In recent years, the idea that educators should be teaching kids qualities like grit and self-control has caught on. Successful strategies, though, are hard to come by.
The following article was originally published in The Atlantic.
In 2013, for the first time, a majority of public-school students in America—51 percent, to be precise—fell below the federal government’s low-income cutoff, meaning they were eligible for a free or subsidized school lunch. It was a powerful symbolic moment—an inescapable reminder that the challenge of teaching low-income children has become the central issue in American education.
The truth, as many American teachers know firsthand, is that low-income children can be harder to educate than children from more-comfortable backgrounds. Educators often struggle to motivate them, to calm them down, to connect with them. This doesn’t mean they’re impossible to teach, of course; plenty of kids who grow up in poverty are thriving in the classroom. But two decades of national attention have done little or nothing to close the achievement gap between poor students and their better-off peers.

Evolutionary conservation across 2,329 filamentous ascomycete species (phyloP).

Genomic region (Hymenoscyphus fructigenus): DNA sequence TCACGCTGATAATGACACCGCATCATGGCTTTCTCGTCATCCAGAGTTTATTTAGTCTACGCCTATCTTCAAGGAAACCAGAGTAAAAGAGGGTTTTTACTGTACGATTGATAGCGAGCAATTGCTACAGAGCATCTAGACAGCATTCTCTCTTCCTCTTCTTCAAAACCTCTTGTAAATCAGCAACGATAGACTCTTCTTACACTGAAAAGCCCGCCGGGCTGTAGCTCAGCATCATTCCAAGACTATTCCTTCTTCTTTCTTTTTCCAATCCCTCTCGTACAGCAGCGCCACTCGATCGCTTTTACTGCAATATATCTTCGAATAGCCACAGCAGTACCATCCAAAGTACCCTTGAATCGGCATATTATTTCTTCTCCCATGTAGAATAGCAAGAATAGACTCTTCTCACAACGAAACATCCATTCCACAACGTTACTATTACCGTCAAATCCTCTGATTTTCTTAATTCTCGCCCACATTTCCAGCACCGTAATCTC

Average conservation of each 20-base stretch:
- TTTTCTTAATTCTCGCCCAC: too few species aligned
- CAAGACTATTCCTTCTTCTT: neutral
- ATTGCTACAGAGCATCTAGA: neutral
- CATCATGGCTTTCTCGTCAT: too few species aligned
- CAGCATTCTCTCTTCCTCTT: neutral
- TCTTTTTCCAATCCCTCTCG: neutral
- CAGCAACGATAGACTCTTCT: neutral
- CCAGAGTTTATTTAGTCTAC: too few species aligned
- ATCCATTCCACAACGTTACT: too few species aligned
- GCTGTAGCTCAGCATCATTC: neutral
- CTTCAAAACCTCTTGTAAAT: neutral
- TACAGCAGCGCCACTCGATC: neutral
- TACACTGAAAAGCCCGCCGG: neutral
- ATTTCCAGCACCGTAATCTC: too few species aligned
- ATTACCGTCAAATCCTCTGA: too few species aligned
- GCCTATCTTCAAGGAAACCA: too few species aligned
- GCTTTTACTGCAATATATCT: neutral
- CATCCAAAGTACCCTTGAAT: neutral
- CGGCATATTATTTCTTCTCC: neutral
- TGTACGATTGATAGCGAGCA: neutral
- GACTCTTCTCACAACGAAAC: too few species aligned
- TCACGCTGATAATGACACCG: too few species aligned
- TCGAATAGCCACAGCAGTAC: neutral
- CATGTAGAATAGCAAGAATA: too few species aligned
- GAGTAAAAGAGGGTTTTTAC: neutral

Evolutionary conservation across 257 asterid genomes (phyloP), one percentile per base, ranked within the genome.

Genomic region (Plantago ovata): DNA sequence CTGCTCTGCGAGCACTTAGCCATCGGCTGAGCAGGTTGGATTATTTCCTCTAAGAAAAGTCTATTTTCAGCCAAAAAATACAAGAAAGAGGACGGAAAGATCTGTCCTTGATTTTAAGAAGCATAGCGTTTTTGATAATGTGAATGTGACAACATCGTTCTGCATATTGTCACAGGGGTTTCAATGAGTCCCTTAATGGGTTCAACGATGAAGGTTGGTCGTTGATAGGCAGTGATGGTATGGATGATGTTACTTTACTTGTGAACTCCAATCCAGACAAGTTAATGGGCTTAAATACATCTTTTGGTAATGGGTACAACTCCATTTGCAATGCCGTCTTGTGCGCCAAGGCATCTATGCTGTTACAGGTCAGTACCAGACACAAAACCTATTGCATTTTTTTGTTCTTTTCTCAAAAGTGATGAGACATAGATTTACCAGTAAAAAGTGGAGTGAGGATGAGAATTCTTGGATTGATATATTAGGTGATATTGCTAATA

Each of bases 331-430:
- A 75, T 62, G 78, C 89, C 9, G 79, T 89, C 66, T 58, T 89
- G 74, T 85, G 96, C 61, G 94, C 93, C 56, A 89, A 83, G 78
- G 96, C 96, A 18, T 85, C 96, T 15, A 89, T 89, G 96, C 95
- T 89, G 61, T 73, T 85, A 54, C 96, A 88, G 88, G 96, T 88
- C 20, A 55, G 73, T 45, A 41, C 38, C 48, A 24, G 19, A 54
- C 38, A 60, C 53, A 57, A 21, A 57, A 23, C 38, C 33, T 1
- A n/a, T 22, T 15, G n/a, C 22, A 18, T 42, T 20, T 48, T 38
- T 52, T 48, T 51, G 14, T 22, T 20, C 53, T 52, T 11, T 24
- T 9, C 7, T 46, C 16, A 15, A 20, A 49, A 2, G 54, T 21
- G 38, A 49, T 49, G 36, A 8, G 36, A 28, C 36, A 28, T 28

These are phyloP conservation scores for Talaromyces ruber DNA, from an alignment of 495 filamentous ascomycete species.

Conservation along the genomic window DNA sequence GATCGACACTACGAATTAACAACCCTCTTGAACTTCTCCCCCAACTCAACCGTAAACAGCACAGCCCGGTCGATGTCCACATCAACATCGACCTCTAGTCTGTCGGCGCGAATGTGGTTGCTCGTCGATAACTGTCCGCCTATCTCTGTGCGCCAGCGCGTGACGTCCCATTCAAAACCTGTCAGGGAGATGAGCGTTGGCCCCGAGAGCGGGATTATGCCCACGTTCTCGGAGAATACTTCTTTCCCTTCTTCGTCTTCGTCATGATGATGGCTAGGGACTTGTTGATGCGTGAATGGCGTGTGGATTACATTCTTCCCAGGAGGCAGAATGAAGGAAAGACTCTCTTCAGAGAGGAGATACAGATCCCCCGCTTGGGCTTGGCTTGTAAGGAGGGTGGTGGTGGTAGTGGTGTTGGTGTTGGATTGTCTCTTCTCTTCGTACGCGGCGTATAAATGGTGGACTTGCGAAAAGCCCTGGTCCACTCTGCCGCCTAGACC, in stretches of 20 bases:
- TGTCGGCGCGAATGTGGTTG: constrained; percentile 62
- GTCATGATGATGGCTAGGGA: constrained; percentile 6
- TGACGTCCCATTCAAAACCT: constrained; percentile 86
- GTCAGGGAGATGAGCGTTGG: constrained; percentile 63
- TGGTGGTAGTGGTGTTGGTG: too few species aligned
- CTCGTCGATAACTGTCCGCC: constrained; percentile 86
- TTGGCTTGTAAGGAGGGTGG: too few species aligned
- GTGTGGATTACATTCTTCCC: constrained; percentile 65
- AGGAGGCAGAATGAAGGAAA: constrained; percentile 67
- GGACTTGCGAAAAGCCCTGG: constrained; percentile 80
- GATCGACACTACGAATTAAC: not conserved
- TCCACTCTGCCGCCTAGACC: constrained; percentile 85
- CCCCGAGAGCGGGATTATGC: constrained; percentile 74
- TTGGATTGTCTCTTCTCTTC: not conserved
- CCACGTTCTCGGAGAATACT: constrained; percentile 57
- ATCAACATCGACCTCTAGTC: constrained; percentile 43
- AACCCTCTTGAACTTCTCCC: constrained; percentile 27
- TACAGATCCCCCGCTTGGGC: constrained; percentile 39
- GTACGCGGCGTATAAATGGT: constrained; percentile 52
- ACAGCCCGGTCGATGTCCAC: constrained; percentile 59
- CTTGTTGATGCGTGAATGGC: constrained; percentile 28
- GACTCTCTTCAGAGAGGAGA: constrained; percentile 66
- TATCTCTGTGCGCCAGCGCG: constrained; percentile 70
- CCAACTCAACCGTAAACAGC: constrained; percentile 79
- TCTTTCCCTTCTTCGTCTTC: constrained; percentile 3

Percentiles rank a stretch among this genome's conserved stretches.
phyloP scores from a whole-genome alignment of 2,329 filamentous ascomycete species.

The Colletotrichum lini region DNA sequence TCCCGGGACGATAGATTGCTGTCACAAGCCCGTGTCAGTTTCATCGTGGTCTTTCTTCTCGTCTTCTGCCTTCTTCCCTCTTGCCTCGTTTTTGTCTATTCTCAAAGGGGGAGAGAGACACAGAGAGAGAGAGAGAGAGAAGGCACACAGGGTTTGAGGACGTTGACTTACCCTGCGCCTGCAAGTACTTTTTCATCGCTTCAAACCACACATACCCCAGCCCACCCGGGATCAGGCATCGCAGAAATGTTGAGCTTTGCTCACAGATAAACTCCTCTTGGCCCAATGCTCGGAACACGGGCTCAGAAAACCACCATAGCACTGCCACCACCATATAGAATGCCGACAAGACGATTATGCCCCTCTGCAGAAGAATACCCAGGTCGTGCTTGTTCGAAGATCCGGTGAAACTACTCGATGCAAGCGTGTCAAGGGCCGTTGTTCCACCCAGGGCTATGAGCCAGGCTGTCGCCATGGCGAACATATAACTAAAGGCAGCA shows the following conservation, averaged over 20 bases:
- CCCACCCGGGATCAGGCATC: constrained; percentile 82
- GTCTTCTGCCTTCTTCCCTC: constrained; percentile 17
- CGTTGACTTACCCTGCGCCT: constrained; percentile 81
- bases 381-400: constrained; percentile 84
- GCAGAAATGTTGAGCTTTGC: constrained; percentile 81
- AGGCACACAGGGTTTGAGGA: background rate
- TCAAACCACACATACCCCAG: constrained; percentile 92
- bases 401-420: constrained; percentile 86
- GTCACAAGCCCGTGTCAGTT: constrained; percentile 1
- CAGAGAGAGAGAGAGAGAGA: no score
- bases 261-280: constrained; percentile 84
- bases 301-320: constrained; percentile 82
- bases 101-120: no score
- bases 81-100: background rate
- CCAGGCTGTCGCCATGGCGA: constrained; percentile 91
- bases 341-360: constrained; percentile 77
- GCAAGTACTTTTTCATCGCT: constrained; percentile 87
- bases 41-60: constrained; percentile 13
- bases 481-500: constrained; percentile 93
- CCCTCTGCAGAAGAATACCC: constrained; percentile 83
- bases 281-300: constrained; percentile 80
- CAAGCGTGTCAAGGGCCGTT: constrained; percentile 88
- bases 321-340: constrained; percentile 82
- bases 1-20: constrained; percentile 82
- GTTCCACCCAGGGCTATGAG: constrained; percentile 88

In recent years, in response to this growing crisis, a new idea (or perhaps a very old one) has arisen in the education world: Character matters. Researchers concerned with academic-achievement gaps have begun to study, with increasing interest and enthusiasm, a set of personal qualities—often referred to as noncognitive skills, or character strengths—that include resilience, conscientiousness, optimism, self-control, and grit. These capacities generally aren’t captured by our ubiquitous standardized tests, but they seem to make a big difference in the academic success of children, especially low-income children.
My last book, How Children Succeed, explored this research and profiled educators who were attempting to put it into practice in their classrooms. Since the book’s publication, in 2012, the idea that educators should be teaching grit and self-control along with addition and subtraction has caught on across the country. Some school systems are embracing this notion institutionally. In California this spring, for example, a coalition of nine major school districts has been trying out a new school-assessment system that relies in part on measurements of students’ noncognitive abilities, such as self-management and social awareness.
This article is adapted from Paul Tough’s new book, Helping Children Succeed: What Works and Why.